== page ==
But once the full ban comes into effect, we'll have to buy compact fluorescent (CFL) bulbs after our stocks of incandescent bulbs run out (which could take a while, since the bulbs don't burn out that quickly).  Aside from sharp glass if they're broken, incandescent bulbs pose no health or environmental threat.  CFLs, on the other hand, contain mercury, which causes health problems after too much exposure.  Thus, they must be properly disposed of, lest the mercury be released into the environment.

I haven't had many CFLs go on me, so I haven't had to deal with the disposal issue that often.  In fact, I'm having trouble recalling the last time I lost one.  Maybe I never have.  If I did, then I didn't dispose of it properly, because I would have had to go out of the way to dispose of it and I would certainly remember that.  As I'm writing this blog post, my desk is being illuminated by compact fluorescent bulbs.  When they finally expire (I've had them for 4-5 years by now), I'll be sure to dispose of them properly.

According to the article I linked to above, many besides myself do not dispose of the bulbs properly.  This reminds me of recycling pop cans in Ontario, something I wrote about a long time ago.  Other provinces charge a deposit on pop cans, which is given back to the consumer when the pop cans are returned for recycling.  Some states in the US do this as well, but for some reason, Ontario doesn't.  Ontario does charge a deposit for beer cans and bottles, however, and the return rates are much higher for beer bottles and cans than for pop cans (a few years ago, wine bottles were added to the list of things that customers pay a deposit on).  This suggests to me that even a small deposit of a mere dime (not worth much these days) is enough incentive to significantly increase the return rate.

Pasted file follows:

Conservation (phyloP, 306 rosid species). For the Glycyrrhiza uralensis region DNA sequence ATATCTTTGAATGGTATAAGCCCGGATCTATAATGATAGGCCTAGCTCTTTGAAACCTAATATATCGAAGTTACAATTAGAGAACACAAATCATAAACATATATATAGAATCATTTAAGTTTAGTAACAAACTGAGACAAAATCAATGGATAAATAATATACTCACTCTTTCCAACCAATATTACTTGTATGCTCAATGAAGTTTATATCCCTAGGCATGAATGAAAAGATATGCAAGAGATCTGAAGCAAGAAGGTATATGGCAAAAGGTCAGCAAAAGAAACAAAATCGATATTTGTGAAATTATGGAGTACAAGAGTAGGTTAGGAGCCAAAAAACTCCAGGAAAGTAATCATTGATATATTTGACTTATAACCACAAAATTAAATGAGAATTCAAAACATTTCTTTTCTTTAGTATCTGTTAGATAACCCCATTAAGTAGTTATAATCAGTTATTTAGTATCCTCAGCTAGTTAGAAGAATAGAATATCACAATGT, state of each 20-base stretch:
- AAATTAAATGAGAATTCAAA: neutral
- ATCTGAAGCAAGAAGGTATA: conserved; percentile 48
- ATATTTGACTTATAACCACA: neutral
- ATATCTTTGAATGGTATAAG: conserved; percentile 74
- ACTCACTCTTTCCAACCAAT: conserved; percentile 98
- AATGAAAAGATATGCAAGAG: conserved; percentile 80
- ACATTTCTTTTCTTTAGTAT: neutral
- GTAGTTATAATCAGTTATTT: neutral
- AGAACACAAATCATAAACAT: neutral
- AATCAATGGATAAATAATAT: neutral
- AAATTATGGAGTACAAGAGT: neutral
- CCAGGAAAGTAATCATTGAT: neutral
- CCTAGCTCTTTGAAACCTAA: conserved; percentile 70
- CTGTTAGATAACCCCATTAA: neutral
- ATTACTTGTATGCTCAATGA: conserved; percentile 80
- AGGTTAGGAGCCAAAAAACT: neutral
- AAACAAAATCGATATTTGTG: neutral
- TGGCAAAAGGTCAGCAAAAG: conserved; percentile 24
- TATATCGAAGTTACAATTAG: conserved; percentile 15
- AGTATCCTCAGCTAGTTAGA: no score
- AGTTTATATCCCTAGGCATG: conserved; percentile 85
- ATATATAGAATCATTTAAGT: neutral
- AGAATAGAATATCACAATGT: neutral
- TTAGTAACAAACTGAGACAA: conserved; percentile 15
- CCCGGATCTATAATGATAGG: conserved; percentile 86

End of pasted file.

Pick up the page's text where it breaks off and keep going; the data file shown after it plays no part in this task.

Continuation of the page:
Maybe the amount of mercury that gets released by a broken CFL is insignificant.  But if it could potentially result in serious negative consequences, one wonders whether it wouldn't be worth considering a deposit on them that would operate similarly to the deposit systems currently in place for beer bottles and cans.  Then again, someone wouldn't kill a six pack of compact fluorescent bulbs in an afternoon like they could a six pack of beer (one of the supposed upsides of CFLs, aside from lower energy consumption, is longer life), so maybe it wouldn't be worth the infrastructure.  On the other hand, if they intake is so low, the infrastructure demands would also be low, making it easy for this or that retail outlet to fit one into some corner of their store.


I fully support the move to more energy efficient means of illumination, but I've largely been disappointed with the quality of light from CFLs.  The colour is often not to my liking, sometimes there's a noticeable flicker, and sometimes they just take too long to light up.  I'm also nervous about breaking them by accident--they're rather fragile--and inhaling the mercury vapour.  Perhaps these things will get better in time.  Or perhaps CFLs will just fall out of favour as LED lighting, which is even more energy efficient, takes over.